The review by lead author Kristin Carson, a doctoral student specializing in respiratory medicine at the Queen Elizabeth Hospital in Adelaide, Australia, also showed that, contrary to fears that patients and parents of asthmatic children sometimes have, exercise does not generally worsen the condition.
The researchers included 21 randomized, controlled studies fir their analysis. All the participants engaged in whole body aerobic exercise, such as using a treadmill or swimming, lasting 20 to 30 minutes, two or three times weekly.
Participants tolerated the exercise well, suffering no adverse effects due to the exertion. None of the study participants experienced worse symptoms after participation.
The training programs improved the subjects' cardiopulmonary fitness, as measured by an increase in their maximum level of oxygen intake. Generally, the team found that the asthma patients involved in the studies responded to physical training in a similar manner to people without asthma.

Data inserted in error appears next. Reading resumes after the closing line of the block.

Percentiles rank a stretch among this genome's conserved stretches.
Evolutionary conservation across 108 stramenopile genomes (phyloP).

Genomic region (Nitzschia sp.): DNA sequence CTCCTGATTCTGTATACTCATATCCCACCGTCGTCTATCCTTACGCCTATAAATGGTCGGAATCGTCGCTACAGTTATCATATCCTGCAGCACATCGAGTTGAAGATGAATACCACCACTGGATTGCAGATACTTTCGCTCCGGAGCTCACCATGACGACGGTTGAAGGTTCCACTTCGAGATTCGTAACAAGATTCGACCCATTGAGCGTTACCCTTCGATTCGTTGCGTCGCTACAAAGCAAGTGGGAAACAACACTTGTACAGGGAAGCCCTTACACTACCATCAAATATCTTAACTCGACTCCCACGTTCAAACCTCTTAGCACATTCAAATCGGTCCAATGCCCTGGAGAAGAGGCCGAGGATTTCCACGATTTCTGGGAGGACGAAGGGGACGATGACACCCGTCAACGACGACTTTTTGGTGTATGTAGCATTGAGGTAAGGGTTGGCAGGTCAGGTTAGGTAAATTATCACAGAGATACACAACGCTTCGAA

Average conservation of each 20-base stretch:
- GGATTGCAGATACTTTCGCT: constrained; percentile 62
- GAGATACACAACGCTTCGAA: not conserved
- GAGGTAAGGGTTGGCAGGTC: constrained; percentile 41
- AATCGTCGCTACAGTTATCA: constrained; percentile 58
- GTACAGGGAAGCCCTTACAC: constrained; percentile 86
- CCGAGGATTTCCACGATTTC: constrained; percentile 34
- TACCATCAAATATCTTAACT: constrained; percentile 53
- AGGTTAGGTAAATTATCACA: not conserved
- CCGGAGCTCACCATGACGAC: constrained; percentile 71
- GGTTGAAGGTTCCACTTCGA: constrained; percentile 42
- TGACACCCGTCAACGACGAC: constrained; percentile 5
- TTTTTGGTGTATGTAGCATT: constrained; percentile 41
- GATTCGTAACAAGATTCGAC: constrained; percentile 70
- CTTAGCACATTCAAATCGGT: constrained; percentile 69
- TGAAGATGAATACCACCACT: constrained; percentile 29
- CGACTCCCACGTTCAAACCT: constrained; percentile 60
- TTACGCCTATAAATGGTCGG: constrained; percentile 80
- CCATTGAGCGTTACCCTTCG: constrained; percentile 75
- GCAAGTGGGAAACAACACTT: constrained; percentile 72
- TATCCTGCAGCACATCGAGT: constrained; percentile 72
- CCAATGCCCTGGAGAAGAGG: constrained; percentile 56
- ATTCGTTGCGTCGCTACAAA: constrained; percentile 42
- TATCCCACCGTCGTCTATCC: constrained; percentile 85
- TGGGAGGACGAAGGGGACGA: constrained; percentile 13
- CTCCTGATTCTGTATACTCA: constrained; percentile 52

The new review also found some evidence that the exercise programs contributed to an improved quality of life (QOL),which may include improved mental health and a enhanced psychosocial wellbeing.
Carson emphasized that this review shows that exercise does not worsen asthma symptoms and, "There is little to no reason that patients with asthma should not fully participate in regular physical activity, provided that preventative medications for those with exercise-induced asthma have been administered properly."
The study is published in The Cochrane Library.